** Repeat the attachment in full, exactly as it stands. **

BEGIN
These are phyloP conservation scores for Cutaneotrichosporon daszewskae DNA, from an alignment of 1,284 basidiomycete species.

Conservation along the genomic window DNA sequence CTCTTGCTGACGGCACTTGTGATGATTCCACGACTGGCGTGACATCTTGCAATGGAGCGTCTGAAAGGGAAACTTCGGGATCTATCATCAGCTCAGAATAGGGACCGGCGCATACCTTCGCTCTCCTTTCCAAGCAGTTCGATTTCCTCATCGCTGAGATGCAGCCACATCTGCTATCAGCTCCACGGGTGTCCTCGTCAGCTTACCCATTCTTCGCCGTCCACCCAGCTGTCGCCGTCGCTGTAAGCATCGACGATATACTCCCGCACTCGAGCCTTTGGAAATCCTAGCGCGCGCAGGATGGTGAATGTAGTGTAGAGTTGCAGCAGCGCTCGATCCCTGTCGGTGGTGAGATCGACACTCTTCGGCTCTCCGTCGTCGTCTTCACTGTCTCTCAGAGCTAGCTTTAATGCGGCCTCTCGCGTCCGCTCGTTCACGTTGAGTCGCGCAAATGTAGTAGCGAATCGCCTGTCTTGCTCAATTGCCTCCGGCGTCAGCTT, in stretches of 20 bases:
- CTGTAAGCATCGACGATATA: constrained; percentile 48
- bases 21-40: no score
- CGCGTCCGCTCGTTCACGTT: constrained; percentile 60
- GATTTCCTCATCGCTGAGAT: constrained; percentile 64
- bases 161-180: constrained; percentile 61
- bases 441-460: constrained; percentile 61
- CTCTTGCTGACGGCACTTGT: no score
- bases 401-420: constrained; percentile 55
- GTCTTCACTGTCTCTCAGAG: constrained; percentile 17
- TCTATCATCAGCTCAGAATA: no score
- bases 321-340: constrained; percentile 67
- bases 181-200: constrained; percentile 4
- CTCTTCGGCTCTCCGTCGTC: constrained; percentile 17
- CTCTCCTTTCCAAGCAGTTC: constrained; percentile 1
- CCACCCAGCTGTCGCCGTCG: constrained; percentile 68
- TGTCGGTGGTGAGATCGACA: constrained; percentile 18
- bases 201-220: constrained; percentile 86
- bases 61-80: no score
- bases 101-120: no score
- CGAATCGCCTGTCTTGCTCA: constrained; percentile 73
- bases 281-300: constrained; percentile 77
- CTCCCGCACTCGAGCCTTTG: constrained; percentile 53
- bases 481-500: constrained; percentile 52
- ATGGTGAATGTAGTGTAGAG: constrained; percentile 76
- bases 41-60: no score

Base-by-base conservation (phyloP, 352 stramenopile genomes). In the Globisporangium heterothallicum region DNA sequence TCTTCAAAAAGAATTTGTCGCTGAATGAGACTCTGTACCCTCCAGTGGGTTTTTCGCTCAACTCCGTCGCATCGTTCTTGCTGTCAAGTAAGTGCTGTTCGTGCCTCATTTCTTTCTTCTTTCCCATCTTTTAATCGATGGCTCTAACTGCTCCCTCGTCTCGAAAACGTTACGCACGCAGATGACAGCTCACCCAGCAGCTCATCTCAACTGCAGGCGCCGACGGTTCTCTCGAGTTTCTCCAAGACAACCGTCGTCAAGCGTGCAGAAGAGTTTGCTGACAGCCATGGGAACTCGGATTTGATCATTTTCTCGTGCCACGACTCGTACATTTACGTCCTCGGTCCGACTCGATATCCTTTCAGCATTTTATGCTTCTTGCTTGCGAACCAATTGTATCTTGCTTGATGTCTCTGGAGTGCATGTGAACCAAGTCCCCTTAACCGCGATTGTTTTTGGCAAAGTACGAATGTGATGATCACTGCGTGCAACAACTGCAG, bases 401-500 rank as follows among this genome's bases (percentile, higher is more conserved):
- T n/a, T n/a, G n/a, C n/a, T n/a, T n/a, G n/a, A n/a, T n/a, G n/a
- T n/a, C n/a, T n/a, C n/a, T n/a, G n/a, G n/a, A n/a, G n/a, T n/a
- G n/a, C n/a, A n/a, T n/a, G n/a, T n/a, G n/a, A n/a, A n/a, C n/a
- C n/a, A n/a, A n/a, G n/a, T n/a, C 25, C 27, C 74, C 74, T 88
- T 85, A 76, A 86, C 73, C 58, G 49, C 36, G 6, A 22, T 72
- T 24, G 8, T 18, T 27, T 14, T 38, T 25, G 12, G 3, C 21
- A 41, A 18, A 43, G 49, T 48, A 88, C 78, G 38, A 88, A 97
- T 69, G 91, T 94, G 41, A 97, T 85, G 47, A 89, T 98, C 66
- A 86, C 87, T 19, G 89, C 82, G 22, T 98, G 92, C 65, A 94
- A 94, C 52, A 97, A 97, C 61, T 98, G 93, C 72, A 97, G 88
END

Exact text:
These are phyloP conservation scores for Cutaneotrichosporon daszewskae DNA, from an alignment of 1,284 basidiomycete species.

Conservation along the genomic window DNA sequence CTCTTGCTGACGGCACTTGTGATGATTCCACGACTGGCGTGACATCTTGCAATGGAGCGTCTGAAAGGGAAACTTCGGGATCTATCATCAGCTCAGAATAGGGACCGGCGCATACCTTCGCTCTCCTTTCCAAGCAGTTCGATTTCCTCATCGCTGAGATGCAGCCACATCTGCTATCAGCTCCACGGGTGTCCTCGTCAGCTTACCCATTCTTCGCCGTCCACCCAGCTGTCGCCGTCGCTGTAAGCATCGACGATATACTCCCGCACTCGAGCCTTTGGAAATCCTAGCGCGCGCAGGATGGTGAATGTAGTGTAGAGTTGCAGCAGCGCTCGATCCCTGTCGGTGGTGAGATCGACACTCTTCGGCTCTCCGTCGTCGTCTTCACTGTCTCTCAGAGCTAGCTTTAATGCGGCCTCTCGCGTCCGCTCGTTCACGTTGAGTCGCGCAAATGTAGTAGCGAATCGCCTGTCTTGCTCAATTGCCTCCGGCGTCAGCTT, in stretches of 20 bases:
- CTGTAAGCATCGACGATATA: constrained; percentile 48
- bases 21-40: no score
- CGCGTCCGCTCGTTCACGTT: constrained; percentile 60
- GATTTCCTCATCGCTGAGAT: constrained; percentile 64
- bases 161-180: constrained; percentile 61
- bases 441-460: constrained; percentile 61
- CTCTTGCTGACGGCACTTGT: no score
- bases 401-420: constrained; percentile 55
- GTCTTCACTGTCTCTCAGAG: constrained; percentile 17
- TCTATCATCAGCTCAGAATA: no score
- bases 321-340: constrained; percentile 67
- bases 181-200: constrained; percentile 4
- CTCTTCGGCTCTCCGTCGTC: constrained; percentile 17
- CTCTCCTTTCCAAGCAGTTC: constrained; percentile 1
- CCACCCAGCTGTCGCCGTCG: constrained; percentile 68
- TGTCGGTGGTGAGATCGACA: constrained; percentile 18
- bases 201-220: constrained; percentile 86
- bases 61-80: no score
- bases 101-120: no score
- CGAATCGCCTGTCTTGCTCA: constrained; percentile 73
- bases 281-300: constrained; percentile 77
- CTCCCGCACTCGAGCCTTTG: constrained; percentile 53
- bases 481-500: constrained; percentile 52
- ATGGTGAATGTAGTGTAGAG: constrained; percentile 76
- bases 41-60: no score

Base-by-base conservation (phyloP, 352 stramenopile genomes). In the Globisporangium heterothallicum region DNA sequence TCTTCAAAAAGAATTTGTCGCTGAATGAGACTCTGTACCCTCCAGTGGGTTTTTCGCTCAACTCCGTCGCATCGTTCTTGCTGTCAAGTAAGTGCTGTTCGTGCCTCATTTCTTTCTTCTTTCCCATCTTTTAATCGATGGCTCTAACTGCTCCCTCGTCTCGAAAACGTTACGCACGCAGATGACAGCTCACCCAGCAGCTCATCTCAACTGCAGGCGCCGACGGTTCTCTCGAGTTTCTCCAAGACAACCGTCGTCAAGCGTGCAGAAGAGTTTGCTGACAGCCATGGGAACTCGGATTTGATCATTTTCTCGTGCCACGACTCGTACATTTACGTCCTCGGTCCGACTCGATATCCTTTCAGCATTTTATGCTTCTTGCTTGCGAACCAATTGTATCTTGCTTGATGTCTCTGGAGTGCATGTGAACCAAGTCCCCTTAACCGCGATTGTTTTTGGCAAAGTACGAATGTGATGATCACTGCGTGCAACAACTGCAG, bases 401-500 rank as follows among this genome's bases (percentile, higher is more conserved):
- T n/a, T n/a, G n/a, C n/a, T n/a, T n/a, G n/a, A n/a, T n/a, G n/a
- T n/a, C n/a, T n/a, C n/a, T n/a, G n/a, G n/a, A n/a, G n/a, T n/a
- G n/a, C n/a, A n/a, T n/a, G n/a, T n/a, G n/a, A n/a, A n/a, C n/a
- C n/a, A n/a, A n/a, G n/a, T n/a, C 25, C 27, C 74, C 74, T 88
- T 85, A 76, A 86, C 73, C 58, G 49, C 36, G 6, A 22, T 72
- T 24, G 8, T 18, T 27, T 14, T 38, T 25, G 12, G 3, C 21
- A 41, A 18, A 43, G 49, T 48, A 88, C 78, G 38, A 88, A 97
- T 69, G 91, T 94, G 41, A 97, T 85, G 47, A 89, T 98, C 66
- A 86, C 87, T 19, G 89, C 82, G 22, T 98, G 92, C 65, A 94
- A 94, C 52, A 97, A 97, C 61, T 98, G 93, C 72, A 97, G 88